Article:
They bought two chairs.
Not just accent chairs to compliment the large glass doors that overlook my mom’s flower beds. They bought two chairs for themselves. Recliners, no doubt. Slanted ever so slightly around a little round table and facing the television.
They struck me when I walked in…those two chairs sitting there. I had been home before. Home for holidays and home for funerals and home for family. But there had never been two recliners. And there had never been that feeling of passing time quite so intensely as there was in that moment.
The last time I saw two recliners like that was at my Grandparents’ house. Just before everything they owned was pulled into the garage and sold…and not long before they both reclined together in a field across the highway.
For thirteen years, my mom and dad have been among the most amazing of grandparents. But they had never been like my grandparents. Never the white hair or the thick-soled shoes or the polyester pants with that perfect crease down the middle. Heck, even their reading glasses are disguised behind designer brands and seamless transition lenses.
But there is no denying those two chairs and what they symbolize for me.
Time is not slowing down anytime soon.
The trees I helped plant in my childhood are towering over the house. The words “decades” and “twenty years ago” fall easily from my lips. And I am in disbelief at the little faces in the box of ‘old’ photographs that look strikingly similar to the little faces that now call me Mommy.
When I’m in the muck and mire of motherhood I don’t notice time. I notice the dishes piling up in the sink. And I notice the laundry turning over surprisingly fast. But I don’t see my boy’s hair growing longer and thicker until he wakes up with matted bed-head. And I don’t realize just how long my girl’s legs have gotten until I watch her wash her hands in the sink without standing on tippy toes. And frankly, my parents’ aging happens at a safe unseen distance of 800 miles. Out of sight, out of mind.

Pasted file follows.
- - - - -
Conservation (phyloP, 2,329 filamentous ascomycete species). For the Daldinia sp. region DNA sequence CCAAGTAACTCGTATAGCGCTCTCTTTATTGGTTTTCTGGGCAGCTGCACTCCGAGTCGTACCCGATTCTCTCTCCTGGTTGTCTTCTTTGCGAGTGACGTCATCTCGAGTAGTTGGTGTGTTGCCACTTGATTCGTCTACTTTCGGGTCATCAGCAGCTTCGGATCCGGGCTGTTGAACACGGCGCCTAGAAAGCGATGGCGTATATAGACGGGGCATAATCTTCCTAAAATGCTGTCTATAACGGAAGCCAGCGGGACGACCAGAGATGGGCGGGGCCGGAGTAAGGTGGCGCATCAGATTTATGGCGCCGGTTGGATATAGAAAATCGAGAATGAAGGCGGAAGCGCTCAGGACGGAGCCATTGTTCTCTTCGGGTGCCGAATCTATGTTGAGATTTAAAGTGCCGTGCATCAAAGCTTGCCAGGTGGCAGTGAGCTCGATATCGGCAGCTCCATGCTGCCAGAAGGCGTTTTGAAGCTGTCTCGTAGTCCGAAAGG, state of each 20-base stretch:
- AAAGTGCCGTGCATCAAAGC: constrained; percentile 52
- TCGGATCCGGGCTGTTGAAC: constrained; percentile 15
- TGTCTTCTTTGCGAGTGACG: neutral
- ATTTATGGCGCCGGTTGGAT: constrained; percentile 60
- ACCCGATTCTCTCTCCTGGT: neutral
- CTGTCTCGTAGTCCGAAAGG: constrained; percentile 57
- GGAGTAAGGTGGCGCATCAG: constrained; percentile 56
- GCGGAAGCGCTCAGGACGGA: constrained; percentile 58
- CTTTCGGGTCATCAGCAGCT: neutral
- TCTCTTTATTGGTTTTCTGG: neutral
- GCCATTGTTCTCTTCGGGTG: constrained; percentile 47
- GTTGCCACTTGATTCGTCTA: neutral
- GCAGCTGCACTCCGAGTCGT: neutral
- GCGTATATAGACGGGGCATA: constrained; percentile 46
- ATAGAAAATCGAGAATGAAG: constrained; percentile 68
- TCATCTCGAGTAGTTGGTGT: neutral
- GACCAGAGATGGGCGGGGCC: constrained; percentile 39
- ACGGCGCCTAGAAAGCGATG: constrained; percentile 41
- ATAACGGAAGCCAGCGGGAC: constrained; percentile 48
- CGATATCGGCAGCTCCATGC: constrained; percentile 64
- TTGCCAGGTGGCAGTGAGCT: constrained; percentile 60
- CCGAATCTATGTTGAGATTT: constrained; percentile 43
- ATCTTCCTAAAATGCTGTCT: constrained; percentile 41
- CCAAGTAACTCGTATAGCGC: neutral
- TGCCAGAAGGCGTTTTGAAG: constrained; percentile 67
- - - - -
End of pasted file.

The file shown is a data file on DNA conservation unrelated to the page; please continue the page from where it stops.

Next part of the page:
But when I come home. When things slow down. When I sit in the new recliner and watch the ghosts of my childhood run out in the field and bike down the driveway and jump off the landing, something gets caught in my throat and I realize that we are all part of this slow decline of age.
Or recline, if you will.
We scurry now. From activity to activity. From school year to school year. From season to season. But one day, sooner than we think, the pitter patters will gradually lessen. The “Mommy” will turn to “Mom.” The school bus will transform into a car. And the bedroom that once held a crib will move into an apartment across town. And the life we now think is wrapped carefully in a 5-point-harness in our hands will slip through our fingers into a weedy overgrown sandbox.
I don’t know about you, but I’m just not sure how to feel about it all.
In one sense, I am terrified. I am terrified at the thought of growing old or losing my parents or watching my kids leave. I panic at the thought that I only have thirteen summers left with my Pirate Princess or that my boy will one day tower over me and give his hugs and kisses to someone else.
In another sense I look forward to the days of the two chairs. Sitting back with my feet up next to the one I love, looking out over a lifetime of memories and smiling at a life well-lived. The panic subsides when I think of that day. It’s replaced with a deep, calming joy that I can’t even imagine yet.
Yes. There will be heartache along the way. There will be absences. There will be failures. But as time rolls on, so do the incredible memories. Filling up that shoebox with photographs.
They bought two chairs. But those chairs represent six decades and nine people with beautiful lives and experiences and stories all their own. Stories past and stories to come.
I have no desire to freeze time. But I do hope that one day in many (many, many, many) years, my children will come to my house and sit in my recliners and think fondly of their lives. And our lives. And their grandparents’ lives. And I hope they will not fear the future. Or growing older. Or facing death. Rather, I hope they will embrace each season and make it beautiful so that one day they too will have a shoebox overflowing with wonderful memories…